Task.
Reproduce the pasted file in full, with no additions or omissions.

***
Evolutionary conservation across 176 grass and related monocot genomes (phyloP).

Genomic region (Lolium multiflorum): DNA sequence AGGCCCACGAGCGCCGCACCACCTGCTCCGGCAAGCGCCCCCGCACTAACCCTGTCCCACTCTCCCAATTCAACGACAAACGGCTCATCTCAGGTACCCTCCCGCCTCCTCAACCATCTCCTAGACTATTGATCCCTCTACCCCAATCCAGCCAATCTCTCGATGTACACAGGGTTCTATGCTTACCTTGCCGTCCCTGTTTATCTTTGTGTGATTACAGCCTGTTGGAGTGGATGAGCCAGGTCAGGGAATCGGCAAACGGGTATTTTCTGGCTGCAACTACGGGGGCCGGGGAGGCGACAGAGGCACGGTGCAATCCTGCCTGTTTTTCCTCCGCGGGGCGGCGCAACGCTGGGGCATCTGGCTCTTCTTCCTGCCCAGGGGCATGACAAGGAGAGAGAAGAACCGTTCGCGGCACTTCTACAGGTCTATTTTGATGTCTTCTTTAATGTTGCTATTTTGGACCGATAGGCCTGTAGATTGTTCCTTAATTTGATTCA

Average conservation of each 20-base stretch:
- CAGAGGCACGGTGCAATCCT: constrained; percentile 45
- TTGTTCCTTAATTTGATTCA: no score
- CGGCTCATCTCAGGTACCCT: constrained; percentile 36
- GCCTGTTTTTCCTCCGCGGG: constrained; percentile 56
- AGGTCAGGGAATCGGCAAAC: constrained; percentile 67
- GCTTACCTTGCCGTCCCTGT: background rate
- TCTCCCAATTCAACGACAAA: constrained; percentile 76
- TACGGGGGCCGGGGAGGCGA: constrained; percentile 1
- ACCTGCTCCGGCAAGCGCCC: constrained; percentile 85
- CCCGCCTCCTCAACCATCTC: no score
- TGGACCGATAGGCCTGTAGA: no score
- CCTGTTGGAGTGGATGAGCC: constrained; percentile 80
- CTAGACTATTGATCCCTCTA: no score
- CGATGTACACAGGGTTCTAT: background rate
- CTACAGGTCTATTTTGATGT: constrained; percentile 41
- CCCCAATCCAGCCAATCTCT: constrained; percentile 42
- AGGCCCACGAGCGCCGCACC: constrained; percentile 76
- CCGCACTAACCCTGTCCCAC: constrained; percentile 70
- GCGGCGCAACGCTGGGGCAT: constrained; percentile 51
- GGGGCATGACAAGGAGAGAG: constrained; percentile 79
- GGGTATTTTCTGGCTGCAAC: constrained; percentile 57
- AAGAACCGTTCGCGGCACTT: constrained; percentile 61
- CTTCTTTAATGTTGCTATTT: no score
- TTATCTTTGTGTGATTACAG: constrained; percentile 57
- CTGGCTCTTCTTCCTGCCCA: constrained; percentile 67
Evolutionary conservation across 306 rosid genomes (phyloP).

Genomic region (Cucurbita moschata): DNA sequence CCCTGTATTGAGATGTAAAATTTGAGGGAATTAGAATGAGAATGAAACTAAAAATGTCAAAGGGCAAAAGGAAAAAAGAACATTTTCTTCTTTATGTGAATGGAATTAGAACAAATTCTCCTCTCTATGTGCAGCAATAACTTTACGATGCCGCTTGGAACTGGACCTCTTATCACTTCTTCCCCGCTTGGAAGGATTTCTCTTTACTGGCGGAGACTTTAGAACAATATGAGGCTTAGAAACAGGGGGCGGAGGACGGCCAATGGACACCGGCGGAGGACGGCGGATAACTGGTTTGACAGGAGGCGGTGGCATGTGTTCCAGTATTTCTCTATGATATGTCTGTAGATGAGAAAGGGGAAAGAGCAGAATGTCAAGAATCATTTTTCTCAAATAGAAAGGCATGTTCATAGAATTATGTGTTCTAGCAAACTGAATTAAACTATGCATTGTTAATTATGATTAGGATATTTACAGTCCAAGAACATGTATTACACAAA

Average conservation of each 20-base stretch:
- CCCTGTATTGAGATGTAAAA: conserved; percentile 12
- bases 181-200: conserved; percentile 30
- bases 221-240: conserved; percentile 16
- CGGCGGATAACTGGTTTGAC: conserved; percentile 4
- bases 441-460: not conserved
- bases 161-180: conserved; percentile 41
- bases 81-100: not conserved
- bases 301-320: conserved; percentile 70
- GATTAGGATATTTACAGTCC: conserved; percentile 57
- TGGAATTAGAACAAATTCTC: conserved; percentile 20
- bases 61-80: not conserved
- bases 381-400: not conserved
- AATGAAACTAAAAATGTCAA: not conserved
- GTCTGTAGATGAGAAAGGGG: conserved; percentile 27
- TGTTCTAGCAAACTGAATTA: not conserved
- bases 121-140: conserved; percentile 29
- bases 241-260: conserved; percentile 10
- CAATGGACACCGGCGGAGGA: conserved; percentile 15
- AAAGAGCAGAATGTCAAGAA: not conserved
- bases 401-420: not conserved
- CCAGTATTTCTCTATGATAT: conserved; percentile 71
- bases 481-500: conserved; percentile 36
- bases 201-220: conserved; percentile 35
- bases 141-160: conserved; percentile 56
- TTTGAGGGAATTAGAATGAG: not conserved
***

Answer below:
Evolutionary conservation across 176 grass and related monocot genomes (phyloP).

Genomic region (Lolium multiflorum): DNA sequence AGGCCCACGAGCGCCGCACCACCTGCTCCGGCAAGCGCCCCCGCACTAACCCTGTCCCACTCTCCCAATTCAACGACAAACGGCTCATCTCAGGTACCCTCCCGCCTCCTCAACCATCTCCTAGACTATTGATCCCTCTACCCCAATCCAGCCAATCTCTCGATGTACACAGGGTTCTATGCTTACCTTGCCGTCCCTGTTTATCTTTGTGTGATTACAGCCTGTTGGAGTGGATGAGCCAGGTCAGGGAATCGGCAAACGGGTATTTTCTGGCTGCAACTACGGGGGCCGGGGAGGCGACAGAGGCACGGTGCAATCCTGCCTGTTTTTCCTCCGCGGGGCGGCGCAACGCTGGGGCATCTGGCTCTTCTTCCTGCCCAGGGGCATGACAAGGAGAGAGAAGAACCGTTCGCGGCACTTCTACAGGTCTATTTTGATGTCTTCTTTAATGTTGCTATTTTGGACCGATAGGCCTGTAGATTGTTCCTTAATTTGATTCA

Average conservation of each 20-base stretch:
- CAGAGGCACGGTGCAATCCT: constrained; percentile 45
- TTGTTCCTTAATTTGATTCA: no score
- CGGCTCATCTCAGGTACCCT: constrained; percentile 36
- GCCTGTTTTTCCTCCGCGGG: constrained; percentile 56
- AGGTCAGGGAATCGGCAAAC: constrained; percentile 67
- GCTTACCTTGCCGTCCCTGT: background rate
- TCTCCCAATTCAACGACAAA: constrained; percentile 76
- TACGGGGGCCGGGGAGGCGA: constrained; percentile 1
- ACCTGCTCCGGCAAGCGCCC: constrained; percentile 85
- CCCGCCTCCTCAACCATCTC: no score
- TGGACCGATAGGCCTGTAGA: no score
- CCTGTTGGAGTGGATGAGCC: constrained; percentile 80
- CTAGACTATTGATCCCTCTA: no score
- CGATGTACACAGGGTTCTAT: background rate
- CTACAGGTCTATTTTGATGT: constrained; percentile 41
- CCCCAATCCAGCCAATCTCT: constrained; percentile 42
- AGGCCCACGAGCGCCGCACC: constrained; percentile 76
- CCGCACTAACCCTGTCCCAC: constrained; percentile 70
- GCGGCGCAACGCTGGGGCAT: constrained; percentile 51
- GGGGCATGACAAGGAGAGAG: constrained; percentile 79
- GGGTATTTTCTGGCTGCAAC: constrained; percentile 57
- AAGAACCGTTCGCGGCACTT: constrained; percentile 61
- CTTCTTTAATGTTGCTATTT: no score
- TTATCTTTGTGTGATTACAG: constrained; percentile 57
- CTGGCTCTTCTTCCTGCCCA: constrained; percentile 67
Evolutionary conservation across 306 rosid genomes (phyloP).

Genomic region (Cucurbita moschata): DNA sequence CCCTGTATTGAGATGTAAAATTTGAGGGAATTAGAATGAGAATGAAACTAAAAATGTCAAAGGGCAAAAGGAAAAAAGAACATTTTCTTCTTTATGTGAATGGAATTAGAACAAATTCTCCTCTCTATGTGCAGCAATAACTTTACGATGCCGCTTGGAACTGGACCTCTTATCACTTCTTCCCCGCTTGGAAGGATTTCTCTTTACTGGCGGAGACTTTAGAACAATATGAGGCTTAGAAACAGGGGGCGGAGGACGGCCAATGGACACCGGCGGAGGACGGCGGATAACTGGTTTGACAGGAGGCGGTGGCATGTGTTCCAGTATTTCTCTATGATATGTCTGTAGATGAGAAAGGGGAAAGAGCAGAATGTCAAGAATCATTTTTCTCAAATAGAAAGGCATGTTCATAGAATTATGTGTTCTAGCAAACTGAATTAAACTATGCATTGTTAATTATGATTAGGATATTTACAGTCCAAGAACATGTATTACACAAA

Average conservation of each 20-base stretch:
- CCCTGTATTGAGATGTAAAA: conserved; percentile 12
- bases 181-200: conserved; percentile 30
- bases 221-240: conserved; percentile 16
- CGGCGGATAACTGGTTTGAC: conserved; percentile 4
- bases 441-460: not conserved
- bases 161-180: conserved; percentile 41
- bases 81-100: not conserved
- bases 301-320: conserved; percentile 70
- GATTAGGATATTTACAGTCC: conserved; percentile 57
- TGGAATTAGAACAAATTCTC: conserved; percentile 20
- bases 61-80: not conserved
- bases 381-400: not conserved
- AATGAAACTAAAAATGTCAA: not conserved
- GTCTGTAGATGAGAAAGGGG: conserved; percentile 27
- TGTTCTAGCAAACTGAATTA: not conserved
- bases 121-140: conserved; percentile 29
- bases 241-260: conserved; percentile 10
- CAATGGACACCGGCGGAGGA: conserved; percentile 15
- AAAGAGCAGAATGTCAAGAA: not conserved
- bases 401-420: not conserved
- CCAGTATTTCTCTATGATAT: conserved; percentile 71
- bases 481-500: conserved; percentile 36
- bases 201-220: conserved; percentile 35
- bases 141-160: conserved; percentile 56
- TTTGAGGGAATTAGAATGAG: not conserved